Adapting to salinity in the Southern Indus Basin: Stories of Change

C Allan, Michael Mitchell, Tahira Baloch, Yousif Channa, Moshin Ali Channa, Sandra Heaney-Mustafa, Nadia Jabeen, Benazir Kumbhar, Ifrah Malok, Iqra Mohiuddin, Muhammad Faisal Riaz, Arzoo Rubab, Akhtar Hussain Samoo, Sayed Muhammad Ali Zahid, Babar Zaman

Research output: Book/ReportCommissioned report (public)

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Abstract

The Adapting to Salinity in the Southern Indus Basin (ASSIB) project has three inter-related research areas. This report contributes to the overall assessment of the second and third research areas that relate to implementing co-inquiry into salinity adaptation options and planning strategies with affected communities, and demonstrating best practice methods for such collaborative research in ways that build community adaptive capacity. This evaluation uses a situationally tailored version of the Most Significant Change (MSC) method. The approach to data co-creation for this report was undertaken with the review and approval of the Charles Sturt University and University of Canberra Human Research Ethics Committees. Fifty-seven interviews focused on change were undertaken between September 2022 and March 2024. Interviews were co-created purposefully with ASSIB project participants, the majority of whom were farmers and fish raisers. Interviews were led,
recorded and transcribed by members of the project’s community engagement team (CET).
Analysis of interview transcripts involved building substantive information from the individual transcripts to produce thematically organised insights. These themes were:
• The context of the ASSIB project (issues faced by communities).
• Perception of ASSIB’s approach to learning and change.
• Forms of learning.
• Connections.
• Emotional response to co-inquiry.
• ASSIB learning and outcomes: evidence of impact; changed practices, improved outcomes, changed behaviours and changed thinking.
Many of the stories of change provide examples of new practices and their outcomes, providing evidence of changed human conditions brought about by involvement with the ASSIB project.
The information provided in the co-created narratives can also be considered in relation to overarching discourses. Part of the project design was a very deliberate and ongoing discourse related to recognising the assets of a community. Another deliberate choice of discourse was that of learning: no one knows everything, so learning together and over time can be powerful.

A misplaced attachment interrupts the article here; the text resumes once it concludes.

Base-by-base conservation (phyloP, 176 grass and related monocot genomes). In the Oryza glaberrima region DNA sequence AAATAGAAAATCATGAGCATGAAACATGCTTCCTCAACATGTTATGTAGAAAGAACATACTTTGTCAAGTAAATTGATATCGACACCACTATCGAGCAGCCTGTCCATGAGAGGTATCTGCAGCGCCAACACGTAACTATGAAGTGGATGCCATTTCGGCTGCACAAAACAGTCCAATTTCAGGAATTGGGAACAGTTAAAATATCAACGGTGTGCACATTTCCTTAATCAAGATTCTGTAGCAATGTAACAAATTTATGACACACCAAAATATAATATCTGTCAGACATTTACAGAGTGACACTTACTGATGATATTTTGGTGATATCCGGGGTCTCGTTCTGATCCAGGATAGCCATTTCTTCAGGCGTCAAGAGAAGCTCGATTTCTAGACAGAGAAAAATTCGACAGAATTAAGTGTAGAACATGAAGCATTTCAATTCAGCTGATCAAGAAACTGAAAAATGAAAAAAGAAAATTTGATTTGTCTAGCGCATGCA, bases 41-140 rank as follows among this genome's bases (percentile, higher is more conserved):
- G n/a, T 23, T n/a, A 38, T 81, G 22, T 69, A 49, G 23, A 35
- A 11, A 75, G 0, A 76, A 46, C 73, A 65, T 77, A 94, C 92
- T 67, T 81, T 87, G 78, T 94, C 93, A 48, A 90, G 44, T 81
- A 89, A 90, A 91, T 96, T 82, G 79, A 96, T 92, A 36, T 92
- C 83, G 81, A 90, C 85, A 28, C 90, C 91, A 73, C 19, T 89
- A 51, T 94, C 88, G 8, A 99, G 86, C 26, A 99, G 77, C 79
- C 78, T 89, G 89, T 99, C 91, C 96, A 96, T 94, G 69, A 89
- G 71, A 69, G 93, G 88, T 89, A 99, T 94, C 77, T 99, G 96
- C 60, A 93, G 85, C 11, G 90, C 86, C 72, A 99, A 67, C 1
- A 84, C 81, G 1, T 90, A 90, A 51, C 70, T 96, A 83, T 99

Many of the narratives dwelt on change, as expected when using the MSC evaluation method. Less anticipated was the degree of nuance in the narratives of change. The narratives included indications of changed behaviour and changed thinking in addition to changed practices, which is exciting as all these changes relate to increased adaptive capacity. The changed thinking extends to individuals within communities choosing to support the learning of their friends and families beyond the funded project time. Overall, the stories suggest increased adaptive capacity as a key outcome of the project. The data presented in this report suggest that carefully considered and supported co-inquiry should be considered as a means for transformational change in poorly resourced areas facing salinity, climate change and systemic institutional neglect. Such co-inquiry does not need to be vastly expensive, but should have sufficient resources to enable facilitation, risk mitigation, and longevity. The results suggest that focusing on adaptive capacity can be worthwhile in complex social-ecological situations. The results also suggest that a focus on adaptive capacity can be achieved through a process of co-inquiry based around principles of inclusivity.
Original languageEnglish
PublisherCharles Sturt University
Commissioning bodyAustralian Centre for International Agricultural Research (ACIAR)
Number of pages44
ISBN (Print)978-1-86-467450-7
Publication statusPublished - Apr 2024

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